Heavy Rotation: 10 Songs Public Radio Can't Stop Playing
February's edition of Heavy Rotation, chosen by NPR member stations, features music from Amythyst Kiah, Sofia Valdes, The Weather Station and more.
All of this month's picks are available to stream on the Heavy Rotation Spotify and Apple Music playlists at the bottom of the page. As always, you can discover fantastic music programming happening across the country in real time by clicking the links to each station's website.
Aaron Lee Tasjan, "Feminine Walk"
Let us sashay to "take a walk on the wild side" along with Aaron Lee Tasjan. His latest album, Tasjan! Tasjan! Tasjan!, is his most true-to-himself offering so far. The song "Feminine Walk" spins an enigmatic sonic web that hints at Bowie and the Beatles, as he weaves in self-awareness and pride. Tasjan is here to represent, in both lyricism and musical vision, delivered with the whimsy of a sweet and salty spun confection. —Jessie Scott,
Amythyst Kiah, "Black Myself"
Amythyst Kiah began her career playing old-time festivals throughout the South, so it may surprise some of her folk audience to hear the extent to which she rocks out on this new version of "Black Myself" — a song she originally recorded with folk supergroup Our Native Daughters. But her seemingly effortless balance of Black struggle and self-empowerment deserved every distorted guitar riff she gave it here. Kiah's songwriting gift is bigger than any monolithic category, as is the Black experience about which she's singing. And this song seems to be somewhat of a breakthrough for an artist on the rise. —Kim Ruehl,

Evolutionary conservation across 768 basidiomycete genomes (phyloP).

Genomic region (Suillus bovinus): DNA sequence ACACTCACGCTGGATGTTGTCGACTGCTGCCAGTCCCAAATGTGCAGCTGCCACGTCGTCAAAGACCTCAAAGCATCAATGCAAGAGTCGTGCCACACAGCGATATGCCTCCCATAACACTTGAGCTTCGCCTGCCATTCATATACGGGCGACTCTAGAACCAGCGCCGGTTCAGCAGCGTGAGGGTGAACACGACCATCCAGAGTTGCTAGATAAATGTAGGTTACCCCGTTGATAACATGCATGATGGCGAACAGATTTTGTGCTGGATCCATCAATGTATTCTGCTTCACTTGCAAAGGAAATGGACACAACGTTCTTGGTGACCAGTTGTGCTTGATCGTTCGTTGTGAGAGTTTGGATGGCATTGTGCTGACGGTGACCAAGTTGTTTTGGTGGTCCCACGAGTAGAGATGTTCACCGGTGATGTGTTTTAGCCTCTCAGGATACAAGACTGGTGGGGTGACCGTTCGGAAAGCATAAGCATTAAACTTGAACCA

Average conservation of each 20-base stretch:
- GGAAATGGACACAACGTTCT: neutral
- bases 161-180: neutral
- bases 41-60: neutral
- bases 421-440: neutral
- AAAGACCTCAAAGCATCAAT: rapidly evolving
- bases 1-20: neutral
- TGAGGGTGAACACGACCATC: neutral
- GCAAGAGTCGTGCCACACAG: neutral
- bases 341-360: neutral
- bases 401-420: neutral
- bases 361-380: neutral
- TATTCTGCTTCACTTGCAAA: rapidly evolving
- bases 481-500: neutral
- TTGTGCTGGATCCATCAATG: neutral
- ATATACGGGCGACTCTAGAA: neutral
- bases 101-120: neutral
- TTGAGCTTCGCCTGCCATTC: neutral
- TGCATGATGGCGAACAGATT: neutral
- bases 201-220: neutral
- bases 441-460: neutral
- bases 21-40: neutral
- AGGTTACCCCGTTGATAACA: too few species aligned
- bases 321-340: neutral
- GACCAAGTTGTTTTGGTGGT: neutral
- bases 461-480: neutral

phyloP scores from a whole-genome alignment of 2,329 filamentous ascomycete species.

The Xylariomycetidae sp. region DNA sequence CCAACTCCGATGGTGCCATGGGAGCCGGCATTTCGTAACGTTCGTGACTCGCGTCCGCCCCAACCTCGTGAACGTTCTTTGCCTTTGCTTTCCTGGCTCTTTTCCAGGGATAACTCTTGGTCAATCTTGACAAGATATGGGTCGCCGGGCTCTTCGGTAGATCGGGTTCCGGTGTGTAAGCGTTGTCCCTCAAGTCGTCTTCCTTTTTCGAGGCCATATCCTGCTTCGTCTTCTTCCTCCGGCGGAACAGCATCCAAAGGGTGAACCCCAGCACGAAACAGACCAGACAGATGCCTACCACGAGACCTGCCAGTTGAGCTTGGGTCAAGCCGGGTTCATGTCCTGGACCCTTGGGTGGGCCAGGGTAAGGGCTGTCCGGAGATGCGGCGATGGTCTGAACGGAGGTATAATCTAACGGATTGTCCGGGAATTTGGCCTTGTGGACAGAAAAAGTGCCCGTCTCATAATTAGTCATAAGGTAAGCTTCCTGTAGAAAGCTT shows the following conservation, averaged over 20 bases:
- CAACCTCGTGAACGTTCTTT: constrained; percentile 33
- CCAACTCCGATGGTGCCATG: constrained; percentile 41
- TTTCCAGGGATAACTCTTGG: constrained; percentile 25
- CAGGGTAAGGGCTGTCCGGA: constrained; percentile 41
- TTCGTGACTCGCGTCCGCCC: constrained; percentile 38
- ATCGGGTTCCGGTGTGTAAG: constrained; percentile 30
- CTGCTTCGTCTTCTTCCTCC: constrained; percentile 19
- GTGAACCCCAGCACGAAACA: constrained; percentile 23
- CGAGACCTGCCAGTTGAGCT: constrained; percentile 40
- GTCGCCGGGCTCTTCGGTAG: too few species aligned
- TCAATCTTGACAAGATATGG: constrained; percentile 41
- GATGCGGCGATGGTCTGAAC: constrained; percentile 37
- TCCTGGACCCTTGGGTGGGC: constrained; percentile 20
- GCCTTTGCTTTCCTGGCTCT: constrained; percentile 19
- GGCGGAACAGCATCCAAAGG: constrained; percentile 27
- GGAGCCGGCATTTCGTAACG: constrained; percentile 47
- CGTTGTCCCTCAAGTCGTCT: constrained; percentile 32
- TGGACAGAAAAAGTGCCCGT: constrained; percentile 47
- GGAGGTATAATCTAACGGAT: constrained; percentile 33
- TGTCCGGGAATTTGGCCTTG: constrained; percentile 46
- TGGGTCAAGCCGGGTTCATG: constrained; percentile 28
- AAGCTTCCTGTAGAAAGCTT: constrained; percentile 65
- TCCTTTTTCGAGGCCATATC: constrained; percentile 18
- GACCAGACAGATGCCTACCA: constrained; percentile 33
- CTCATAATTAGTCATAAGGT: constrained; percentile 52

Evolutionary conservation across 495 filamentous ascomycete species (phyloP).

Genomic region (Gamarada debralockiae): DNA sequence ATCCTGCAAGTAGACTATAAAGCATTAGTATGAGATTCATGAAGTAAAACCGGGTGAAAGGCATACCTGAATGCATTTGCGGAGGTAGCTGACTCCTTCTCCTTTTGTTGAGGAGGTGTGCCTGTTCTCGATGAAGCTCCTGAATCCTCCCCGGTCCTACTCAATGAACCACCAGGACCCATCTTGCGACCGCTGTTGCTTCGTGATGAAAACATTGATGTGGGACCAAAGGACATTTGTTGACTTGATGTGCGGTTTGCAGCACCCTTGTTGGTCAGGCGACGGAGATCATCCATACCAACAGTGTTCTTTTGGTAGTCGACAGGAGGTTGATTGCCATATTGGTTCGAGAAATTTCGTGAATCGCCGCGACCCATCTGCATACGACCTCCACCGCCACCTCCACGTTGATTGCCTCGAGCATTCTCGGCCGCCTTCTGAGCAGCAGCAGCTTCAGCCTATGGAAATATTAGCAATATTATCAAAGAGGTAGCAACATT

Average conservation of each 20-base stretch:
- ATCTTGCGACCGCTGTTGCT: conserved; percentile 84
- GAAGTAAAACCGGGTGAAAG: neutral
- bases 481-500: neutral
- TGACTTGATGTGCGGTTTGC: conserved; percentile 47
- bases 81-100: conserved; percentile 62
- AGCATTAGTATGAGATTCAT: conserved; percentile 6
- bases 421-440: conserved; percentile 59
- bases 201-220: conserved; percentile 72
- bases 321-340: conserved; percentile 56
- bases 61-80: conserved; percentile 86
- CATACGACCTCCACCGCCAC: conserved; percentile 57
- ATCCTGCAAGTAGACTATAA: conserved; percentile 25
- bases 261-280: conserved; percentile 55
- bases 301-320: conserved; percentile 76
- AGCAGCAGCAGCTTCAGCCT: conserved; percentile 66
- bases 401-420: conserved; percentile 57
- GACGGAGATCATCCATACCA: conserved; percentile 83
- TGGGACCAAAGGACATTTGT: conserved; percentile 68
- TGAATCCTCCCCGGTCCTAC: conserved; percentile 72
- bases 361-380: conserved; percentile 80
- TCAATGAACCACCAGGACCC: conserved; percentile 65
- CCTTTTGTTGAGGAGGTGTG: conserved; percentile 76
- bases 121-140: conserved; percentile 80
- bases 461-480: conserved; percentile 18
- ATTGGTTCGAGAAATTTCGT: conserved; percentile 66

Black Thought (feat. C.S. Armstrong & Angela Hunte), "Welcome To America"
Anthems are in short supply these days. "Welcome To America" attempts admirably to fill that breach. Here's a hard-swinging history lesson to accompany a film about a slain Black Panthers leader and delivered by one of rap's lyrical firebrands. Solo or not, Black Thought forgoes hip-hop orthodoxy. Propulsive drumming, descending basslines and a stunt-driver flow help, but it's his logic that incites the masses. Years of Tonight Show banter haven't dulled the cerebral fury powering his rhymes. —David Hyland,
The Budos Band, "Gun Metal Grey"
New York's The Budos Band have been jamming out for more than 15 years. Their sound can be described as 1970s Afro-funk meets psychedelic rock. This powerful combination is aptly demonstrated on their latest single, "Gun Metal Grey." The song features strong horns and a heavy rhythm section. It commands your attention, and I'm betting you'll want to hear it more than once. —Benji McPhail,
Jon Batiste, "I Need You"
Grown from the musical traditions of New Orleans, Jon Batiste performs what he calls "social music" — and appears to get as much joy in creating it as sharing it. That spirit is on regular display in his gig as bandleader of The Late Show with Stephen Colbert, and it bursts out with "I Need You" (from We Are, out March 19). "In this world with a lot of problems," this song is a bouncing and swinging amalgam of sounds that reminds us to celebrate love and authenticity, and to keep up hope that experiencing music together in person is not so far away. —Sarah Wardrop,
Jupiter & Okwess (feat. Ana Tijoux), "You Sold Me a Dream"